I’m going have a gnarly set of worn-out hands when I’m 85 ‘cause I’m already well on my way there now. I consider my hands badges of a well-lived life. I love my hands. They are my connection to my paddle, my ice axe, my keyboard. It’s been tough to have such deep pain and doubt about that connection. Humbling too. It makes me wonder if someday that connection will be permanently broken or too painful to make. This doubt, in turn, makes the connection all the more precious and the activities I can do because of that connection, all the more precious.
The new year is often an occasion for looking back over the last one, for reflection, for seeing the high peaks and the low valleys. 2016, for me and so many others, had its fair share of both.
A friend recorded the series, Everest Air, that aired this fall and I recently watched the series. It was both tough and exhilarating to watch. Seeing the rescues, of course, reminded me of my own helicopter flight (read about it here) off of Everest and issued an invitation to continue processing that experience (and perhaps if I’m honest, triggered a wee bit of the PTSD I still carry from that sudden ending of my expedition). Just as I did in my own flight, I love the views of Everest and Nepal from the air, from above it all. The views of the Khumbu Icefall are breathtaking. Watching some of the episodes, Marian and I have seen remote regions we’ve trekked in and enjoyed the cascade of memories that comes with that reminder. I watched the rescue of one of my teammates during Episode Two. We stop and pause the video when views of my tent at base camp or other camps come into view. (Mine is the last blue one in the series of five blue ones :-))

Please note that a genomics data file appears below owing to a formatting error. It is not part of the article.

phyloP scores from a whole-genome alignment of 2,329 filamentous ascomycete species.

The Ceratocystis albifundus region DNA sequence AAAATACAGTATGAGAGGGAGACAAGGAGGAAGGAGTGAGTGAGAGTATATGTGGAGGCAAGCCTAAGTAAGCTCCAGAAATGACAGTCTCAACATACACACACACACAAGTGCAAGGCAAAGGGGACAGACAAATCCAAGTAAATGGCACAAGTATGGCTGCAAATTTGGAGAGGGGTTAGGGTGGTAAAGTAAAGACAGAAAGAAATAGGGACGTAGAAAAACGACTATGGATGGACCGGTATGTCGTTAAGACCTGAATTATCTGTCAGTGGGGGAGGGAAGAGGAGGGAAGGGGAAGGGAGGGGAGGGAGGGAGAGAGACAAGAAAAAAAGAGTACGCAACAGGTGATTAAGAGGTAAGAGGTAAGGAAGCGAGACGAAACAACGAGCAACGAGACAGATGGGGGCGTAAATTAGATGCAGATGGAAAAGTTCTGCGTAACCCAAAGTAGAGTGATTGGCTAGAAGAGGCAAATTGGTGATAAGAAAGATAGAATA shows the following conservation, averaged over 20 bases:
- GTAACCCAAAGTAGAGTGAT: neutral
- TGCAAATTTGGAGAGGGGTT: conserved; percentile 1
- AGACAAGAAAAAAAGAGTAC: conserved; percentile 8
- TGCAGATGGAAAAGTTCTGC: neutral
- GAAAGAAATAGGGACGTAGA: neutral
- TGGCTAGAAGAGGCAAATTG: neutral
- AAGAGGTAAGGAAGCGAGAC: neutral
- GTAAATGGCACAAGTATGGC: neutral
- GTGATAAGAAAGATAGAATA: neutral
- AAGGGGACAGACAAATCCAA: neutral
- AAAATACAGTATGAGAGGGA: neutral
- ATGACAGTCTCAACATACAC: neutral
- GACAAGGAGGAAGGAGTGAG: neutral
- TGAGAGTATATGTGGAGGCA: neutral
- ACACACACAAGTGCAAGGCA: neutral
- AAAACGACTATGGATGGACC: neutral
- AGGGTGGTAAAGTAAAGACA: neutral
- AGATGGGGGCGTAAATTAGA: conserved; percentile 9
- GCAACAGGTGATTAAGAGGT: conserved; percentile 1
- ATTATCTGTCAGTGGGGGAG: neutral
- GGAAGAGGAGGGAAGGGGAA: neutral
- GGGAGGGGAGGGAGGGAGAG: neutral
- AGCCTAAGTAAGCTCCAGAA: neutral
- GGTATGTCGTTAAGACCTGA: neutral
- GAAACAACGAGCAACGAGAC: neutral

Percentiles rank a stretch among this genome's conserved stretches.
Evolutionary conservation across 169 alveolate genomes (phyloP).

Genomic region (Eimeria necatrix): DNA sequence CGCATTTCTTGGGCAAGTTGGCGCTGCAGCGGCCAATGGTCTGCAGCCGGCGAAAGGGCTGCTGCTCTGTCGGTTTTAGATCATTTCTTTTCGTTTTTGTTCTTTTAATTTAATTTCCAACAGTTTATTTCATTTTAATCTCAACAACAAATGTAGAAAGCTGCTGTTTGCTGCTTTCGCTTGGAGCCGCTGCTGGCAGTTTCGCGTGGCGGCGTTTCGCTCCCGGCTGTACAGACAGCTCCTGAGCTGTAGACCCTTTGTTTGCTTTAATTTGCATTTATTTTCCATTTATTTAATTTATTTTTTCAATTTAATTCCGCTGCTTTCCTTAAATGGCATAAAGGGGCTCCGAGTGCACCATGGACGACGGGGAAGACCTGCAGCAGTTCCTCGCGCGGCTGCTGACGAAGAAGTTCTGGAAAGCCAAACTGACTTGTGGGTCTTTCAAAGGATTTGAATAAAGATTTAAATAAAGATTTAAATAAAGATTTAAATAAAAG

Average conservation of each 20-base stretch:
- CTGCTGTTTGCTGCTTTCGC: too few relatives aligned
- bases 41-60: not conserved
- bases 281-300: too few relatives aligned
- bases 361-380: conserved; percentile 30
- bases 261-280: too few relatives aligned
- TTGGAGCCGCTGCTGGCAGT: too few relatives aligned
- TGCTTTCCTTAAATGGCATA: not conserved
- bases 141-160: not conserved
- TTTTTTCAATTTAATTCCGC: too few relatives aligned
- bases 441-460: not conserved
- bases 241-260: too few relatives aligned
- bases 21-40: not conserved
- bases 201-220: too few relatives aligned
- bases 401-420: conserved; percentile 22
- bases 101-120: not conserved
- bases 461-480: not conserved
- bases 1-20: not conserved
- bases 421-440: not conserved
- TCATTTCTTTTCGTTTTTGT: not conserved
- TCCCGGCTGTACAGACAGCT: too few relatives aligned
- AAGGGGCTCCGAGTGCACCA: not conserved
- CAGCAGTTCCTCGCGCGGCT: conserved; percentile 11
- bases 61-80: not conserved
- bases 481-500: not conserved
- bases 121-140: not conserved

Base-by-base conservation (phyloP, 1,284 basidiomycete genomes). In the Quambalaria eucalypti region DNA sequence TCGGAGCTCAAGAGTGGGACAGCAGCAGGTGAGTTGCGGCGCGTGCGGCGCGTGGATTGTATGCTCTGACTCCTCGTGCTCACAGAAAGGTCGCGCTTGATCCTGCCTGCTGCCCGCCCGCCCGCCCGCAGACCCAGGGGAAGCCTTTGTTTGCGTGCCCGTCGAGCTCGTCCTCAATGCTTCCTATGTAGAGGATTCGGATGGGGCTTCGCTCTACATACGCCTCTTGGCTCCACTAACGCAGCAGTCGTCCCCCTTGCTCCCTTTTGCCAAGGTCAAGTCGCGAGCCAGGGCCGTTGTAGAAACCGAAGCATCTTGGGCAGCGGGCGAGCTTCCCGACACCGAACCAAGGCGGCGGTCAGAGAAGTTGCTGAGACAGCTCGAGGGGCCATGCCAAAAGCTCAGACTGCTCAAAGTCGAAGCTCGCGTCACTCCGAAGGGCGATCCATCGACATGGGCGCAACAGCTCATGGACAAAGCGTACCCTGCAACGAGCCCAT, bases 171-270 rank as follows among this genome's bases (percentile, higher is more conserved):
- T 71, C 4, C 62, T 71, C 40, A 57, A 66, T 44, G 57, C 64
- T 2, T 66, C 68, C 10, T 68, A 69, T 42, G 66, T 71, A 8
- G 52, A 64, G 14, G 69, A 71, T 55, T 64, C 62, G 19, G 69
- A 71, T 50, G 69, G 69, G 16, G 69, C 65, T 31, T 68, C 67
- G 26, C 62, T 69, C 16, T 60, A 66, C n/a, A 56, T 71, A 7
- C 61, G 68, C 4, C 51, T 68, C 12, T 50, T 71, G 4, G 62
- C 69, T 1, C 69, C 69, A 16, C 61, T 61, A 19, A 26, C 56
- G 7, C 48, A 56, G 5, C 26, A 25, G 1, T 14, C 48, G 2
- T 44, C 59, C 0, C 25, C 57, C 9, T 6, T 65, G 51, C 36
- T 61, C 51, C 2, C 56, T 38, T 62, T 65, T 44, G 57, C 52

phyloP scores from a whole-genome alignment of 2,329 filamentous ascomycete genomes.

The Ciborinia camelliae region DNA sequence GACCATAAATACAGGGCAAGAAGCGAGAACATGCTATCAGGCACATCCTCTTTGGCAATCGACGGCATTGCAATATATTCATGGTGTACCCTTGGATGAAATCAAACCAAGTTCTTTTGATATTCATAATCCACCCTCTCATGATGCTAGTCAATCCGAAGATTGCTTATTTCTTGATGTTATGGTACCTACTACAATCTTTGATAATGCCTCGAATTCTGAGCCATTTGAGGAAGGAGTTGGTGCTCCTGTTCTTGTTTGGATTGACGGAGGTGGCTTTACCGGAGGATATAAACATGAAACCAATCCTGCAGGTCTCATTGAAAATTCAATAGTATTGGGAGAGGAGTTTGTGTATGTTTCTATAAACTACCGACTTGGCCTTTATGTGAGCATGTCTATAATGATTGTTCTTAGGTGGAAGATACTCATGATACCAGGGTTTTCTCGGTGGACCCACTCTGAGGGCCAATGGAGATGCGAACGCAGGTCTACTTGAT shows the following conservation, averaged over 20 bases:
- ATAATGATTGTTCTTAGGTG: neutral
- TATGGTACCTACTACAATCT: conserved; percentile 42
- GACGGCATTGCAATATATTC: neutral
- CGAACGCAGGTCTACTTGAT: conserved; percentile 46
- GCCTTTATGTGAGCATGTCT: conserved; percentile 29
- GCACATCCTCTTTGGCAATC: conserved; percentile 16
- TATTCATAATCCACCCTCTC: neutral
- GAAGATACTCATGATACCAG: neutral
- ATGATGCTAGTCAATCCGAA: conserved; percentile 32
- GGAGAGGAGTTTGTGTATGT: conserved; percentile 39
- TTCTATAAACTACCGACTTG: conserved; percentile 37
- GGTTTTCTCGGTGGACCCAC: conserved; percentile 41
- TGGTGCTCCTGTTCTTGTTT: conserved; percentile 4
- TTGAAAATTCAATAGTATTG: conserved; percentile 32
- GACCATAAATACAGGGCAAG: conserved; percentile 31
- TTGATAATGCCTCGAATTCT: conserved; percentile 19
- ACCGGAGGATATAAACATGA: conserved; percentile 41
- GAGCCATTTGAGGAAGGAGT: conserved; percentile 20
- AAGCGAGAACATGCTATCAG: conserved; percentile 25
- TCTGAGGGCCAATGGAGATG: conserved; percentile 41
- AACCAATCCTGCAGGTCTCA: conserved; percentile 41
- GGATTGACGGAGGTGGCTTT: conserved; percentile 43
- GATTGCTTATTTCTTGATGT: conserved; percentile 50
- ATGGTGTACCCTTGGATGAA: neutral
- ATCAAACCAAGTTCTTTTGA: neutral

During Episode Three, Everest Air flew to Makalu to pick up a sick climber. Because the Everest Air crew was picking up that climber, they were busy when the call went out for my pick-up so I was picked up by a different helicopter and crew that also happened to be filming a series about helicopter pilots and rescues in Nepal. That series starts airing tonight on Discovery and is called Everest Rescue. I don’t know which episode exactly my flight will be covered in-only that it comes later in the series.